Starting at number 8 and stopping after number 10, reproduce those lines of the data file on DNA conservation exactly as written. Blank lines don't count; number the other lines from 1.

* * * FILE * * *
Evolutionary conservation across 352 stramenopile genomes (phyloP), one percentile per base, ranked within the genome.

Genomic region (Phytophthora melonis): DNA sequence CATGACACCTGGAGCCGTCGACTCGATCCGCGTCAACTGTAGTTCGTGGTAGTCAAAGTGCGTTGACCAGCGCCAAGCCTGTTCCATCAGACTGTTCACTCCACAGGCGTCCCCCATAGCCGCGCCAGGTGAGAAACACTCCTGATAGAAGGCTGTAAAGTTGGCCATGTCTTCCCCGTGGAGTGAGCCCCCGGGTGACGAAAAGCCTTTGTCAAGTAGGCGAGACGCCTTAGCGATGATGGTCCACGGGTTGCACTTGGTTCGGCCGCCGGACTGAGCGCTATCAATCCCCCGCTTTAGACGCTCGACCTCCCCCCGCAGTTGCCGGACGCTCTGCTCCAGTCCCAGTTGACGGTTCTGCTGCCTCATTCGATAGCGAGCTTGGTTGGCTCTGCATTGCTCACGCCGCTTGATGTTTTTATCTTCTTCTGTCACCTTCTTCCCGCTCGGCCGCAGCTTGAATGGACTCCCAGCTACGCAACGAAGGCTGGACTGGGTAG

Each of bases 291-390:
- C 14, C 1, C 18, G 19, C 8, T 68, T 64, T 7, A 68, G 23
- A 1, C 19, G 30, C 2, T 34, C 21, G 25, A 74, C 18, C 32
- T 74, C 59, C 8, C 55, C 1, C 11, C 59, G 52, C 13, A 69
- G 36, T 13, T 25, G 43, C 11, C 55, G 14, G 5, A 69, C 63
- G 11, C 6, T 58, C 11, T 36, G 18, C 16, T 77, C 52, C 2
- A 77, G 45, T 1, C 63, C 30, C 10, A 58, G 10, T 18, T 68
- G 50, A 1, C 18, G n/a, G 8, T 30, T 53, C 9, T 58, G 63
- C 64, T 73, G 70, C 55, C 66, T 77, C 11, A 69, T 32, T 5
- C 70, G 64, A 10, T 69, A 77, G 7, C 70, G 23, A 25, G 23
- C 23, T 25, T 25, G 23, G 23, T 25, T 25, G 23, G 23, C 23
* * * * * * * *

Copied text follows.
- G 11, C 6, T 58, C 11, T 36, G 18, C 16, T 77, C 52, C 2
- A 77, G 45, T 1, C 63, C 30, C 10, A 58, G 10, T 18, T 68
- G 50, A 1, C 18, G n/a, G 8, T 30, T 53, C 9, T 58, G 63